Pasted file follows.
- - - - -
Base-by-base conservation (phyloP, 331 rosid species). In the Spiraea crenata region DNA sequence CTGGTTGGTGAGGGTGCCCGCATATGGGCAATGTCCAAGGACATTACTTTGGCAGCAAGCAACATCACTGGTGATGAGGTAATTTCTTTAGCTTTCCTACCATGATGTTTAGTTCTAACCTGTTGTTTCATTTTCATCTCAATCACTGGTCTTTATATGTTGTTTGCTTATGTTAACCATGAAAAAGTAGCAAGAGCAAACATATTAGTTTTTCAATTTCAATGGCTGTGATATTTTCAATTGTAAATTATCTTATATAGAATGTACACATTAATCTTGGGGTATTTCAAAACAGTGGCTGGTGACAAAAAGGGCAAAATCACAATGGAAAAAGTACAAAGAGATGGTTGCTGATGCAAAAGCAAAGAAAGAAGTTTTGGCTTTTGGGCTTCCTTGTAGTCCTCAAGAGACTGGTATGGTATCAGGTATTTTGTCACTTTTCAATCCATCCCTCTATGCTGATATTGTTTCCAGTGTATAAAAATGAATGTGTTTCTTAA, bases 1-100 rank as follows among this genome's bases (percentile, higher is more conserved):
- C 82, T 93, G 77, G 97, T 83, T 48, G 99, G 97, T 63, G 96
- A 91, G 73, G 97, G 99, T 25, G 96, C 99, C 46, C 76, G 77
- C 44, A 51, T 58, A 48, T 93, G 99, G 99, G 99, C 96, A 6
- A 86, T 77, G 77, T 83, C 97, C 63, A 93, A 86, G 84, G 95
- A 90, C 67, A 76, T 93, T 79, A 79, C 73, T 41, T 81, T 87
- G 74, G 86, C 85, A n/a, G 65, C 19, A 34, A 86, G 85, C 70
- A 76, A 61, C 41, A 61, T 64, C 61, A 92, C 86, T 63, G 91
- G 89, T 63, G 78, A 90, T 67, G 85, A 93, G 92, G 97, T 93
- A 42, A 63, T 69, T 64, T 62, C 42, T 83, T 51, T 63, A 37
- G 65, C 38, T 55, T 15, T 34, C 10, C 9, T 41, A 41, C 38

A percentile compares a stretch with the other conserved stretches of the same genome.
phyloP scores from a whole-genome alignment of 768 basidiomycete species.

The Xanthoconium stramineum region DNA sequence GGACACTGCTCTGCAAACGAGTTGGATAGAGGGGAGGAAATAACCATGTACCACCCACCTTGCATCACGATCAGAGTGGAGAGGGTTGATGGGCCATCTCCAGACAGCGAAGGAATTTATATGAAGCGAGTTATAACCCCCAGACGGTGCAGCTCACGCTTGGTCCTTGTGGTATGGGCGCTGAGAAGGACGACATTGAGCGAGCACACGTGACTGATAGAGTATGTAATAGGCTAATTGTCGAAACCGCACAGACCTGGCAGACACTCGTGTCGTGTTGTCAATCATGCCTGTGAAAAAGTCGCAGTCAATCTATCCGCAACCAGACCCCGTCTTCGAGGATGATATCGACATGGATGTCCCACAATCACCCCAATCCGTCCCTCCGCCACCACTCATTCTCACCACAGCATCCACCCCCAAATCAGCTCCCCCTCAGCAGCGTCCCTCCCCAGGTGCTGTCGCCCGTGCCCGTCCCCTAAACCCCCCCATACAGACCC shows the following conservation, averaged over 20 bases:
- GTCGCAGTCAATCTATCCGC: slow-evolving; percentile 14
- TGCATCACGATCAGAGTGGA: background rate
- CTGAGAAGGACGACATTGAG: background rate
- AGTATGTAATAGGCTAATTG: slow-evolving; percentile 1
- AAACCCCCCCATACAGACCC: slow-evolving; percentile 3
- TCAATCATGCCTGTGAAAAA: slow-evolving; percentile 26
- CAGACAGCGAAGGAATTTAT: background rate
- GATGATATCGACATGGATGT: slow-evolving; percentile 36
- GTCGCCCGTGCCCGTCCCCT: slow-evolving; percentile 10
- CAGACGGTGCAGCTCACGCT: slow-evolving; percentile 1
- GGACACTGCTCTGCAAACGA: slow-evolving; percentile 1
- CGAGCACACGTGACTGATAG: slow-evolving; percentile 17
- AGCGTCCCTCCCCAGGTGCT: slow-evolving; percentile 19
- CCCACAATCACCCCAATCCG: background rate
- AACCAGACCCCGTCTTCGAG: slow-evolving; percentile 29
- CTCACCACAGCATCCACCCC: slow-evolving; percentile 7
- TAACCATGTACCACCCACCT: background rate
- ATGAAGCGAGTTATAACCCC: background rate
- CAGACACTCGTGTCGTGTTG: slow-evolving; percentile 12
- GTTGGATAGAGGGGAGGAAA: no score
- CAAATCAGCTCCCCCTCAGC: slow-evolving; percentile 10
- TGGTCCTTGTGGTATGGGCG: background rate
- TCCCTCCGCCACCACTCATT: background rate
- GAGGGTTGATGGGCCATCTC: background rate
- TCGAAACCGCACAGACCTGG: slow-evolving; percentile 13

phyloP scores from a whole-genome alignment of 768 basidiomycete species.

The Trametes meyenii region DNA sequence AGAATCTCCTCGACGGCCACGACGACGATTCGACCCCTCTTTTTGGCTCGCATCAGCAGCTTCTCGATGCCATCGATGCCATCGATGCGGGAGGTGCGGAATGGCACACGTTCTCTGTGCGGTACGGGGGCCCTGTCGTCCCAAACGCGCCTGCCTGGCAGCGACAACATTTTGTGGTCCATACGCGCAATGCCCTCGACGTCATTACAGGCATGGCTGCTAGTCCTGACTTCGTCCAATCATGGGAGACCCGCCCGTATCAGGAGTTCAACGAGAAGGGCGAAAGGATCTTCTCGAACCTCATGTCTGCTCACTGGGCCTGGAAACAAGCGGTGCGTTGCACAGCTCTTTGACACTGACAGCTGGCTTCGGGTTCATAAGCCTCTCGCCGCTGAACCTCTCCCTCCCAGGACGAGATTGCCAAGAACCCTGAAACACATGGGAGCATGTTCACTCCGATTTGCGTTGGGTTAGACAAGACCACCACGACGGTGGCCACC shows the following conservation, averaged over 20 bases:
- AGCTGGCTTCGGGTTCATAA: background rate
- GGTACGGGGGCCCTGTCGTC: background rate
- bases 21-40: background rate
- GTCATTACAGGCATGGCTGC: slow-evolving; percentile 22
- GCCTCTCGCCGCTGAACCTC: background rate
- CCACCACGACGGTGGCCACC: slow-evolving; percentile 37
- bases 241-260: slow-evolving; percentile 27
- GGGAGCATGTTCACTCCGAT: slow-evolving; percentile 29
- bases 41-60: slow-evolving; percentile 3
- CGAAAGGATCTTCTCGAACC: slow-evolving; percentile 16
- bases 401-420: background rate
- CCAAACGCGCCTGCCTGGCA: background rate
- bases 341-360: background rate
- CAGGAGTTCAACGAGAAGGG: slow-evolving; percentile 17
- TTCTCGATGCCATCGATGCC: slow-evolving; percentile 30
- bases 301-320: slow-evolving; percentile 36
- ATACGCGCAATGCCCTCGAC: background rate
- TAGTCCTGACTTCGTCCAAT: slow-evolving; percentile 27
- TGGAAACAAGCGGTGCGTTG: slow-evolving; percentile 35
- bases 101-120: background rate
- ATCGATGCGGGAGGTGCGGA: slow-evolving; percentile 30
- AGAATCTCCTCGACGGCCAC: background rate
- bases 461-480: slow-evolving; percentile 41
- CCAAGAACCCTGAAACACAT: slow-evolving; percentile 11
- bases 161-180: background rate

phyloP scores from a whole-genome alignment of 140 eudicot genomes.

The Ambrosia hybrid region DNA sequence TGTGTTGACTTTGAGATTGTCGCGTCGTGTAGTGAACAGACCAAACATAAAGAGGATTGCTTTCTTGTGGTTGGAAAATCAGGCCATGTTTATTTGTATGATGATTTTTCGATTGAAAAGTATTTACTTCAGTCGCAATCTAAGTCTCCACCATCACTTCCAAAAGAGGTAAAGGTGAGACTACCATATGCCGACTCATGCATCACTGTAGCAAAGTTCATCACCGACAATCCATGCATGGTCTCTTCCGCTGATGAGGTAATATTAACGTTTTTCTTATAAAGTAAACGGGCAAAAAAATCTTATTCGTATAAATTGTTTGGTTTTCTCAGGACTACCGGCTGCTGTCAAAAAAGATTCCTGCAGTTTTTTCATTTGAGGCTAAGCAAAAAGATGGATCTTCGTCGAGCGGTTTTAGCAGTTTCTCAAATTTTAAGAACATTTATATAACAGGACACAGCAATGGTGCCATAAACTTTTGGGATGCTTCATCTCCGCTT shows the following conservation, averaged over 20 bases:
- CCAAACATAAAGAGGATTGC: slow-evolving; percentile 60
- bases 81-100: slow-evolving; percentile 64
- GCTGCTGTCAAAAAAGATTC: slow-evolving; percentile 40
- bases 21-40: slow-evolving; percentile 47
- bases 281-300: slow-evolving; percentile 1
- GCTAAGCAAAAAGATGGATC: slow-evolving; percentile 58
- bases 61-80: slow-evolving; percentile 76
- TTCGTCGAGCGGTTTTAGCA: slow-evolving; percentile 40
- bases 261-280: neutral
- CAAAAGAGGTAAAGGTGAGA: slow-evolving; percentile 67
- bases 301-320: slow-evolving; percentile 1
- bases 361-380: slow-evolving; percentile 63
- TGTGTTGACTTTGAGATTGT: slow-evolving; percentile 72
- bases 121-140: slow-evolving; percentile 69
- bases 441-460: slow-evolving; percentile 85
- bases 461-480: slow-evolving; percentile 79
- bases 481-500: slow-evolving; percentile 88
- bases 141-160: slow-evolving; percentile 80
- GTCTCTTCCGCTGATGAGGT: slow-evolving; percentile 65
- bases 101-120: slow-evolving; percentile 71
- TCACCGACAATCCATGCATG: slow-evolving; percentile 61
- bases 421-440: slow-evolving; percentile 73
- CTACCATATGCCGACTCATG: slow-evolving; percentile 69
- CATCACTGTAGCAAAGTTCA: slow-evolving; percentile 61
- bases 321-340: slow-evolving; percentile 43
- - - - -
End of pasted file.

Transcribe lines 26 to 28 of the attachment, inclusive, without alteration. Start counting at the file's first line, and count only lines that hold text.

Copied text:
- CGAGCACACGTGACTGATAG: slow-evolving; percentile 17
- AGCGTCCCTCCCCAGGTGCT: slow-evolving; percentile 19
- CCCACAATCACCCCAATCCG: background rate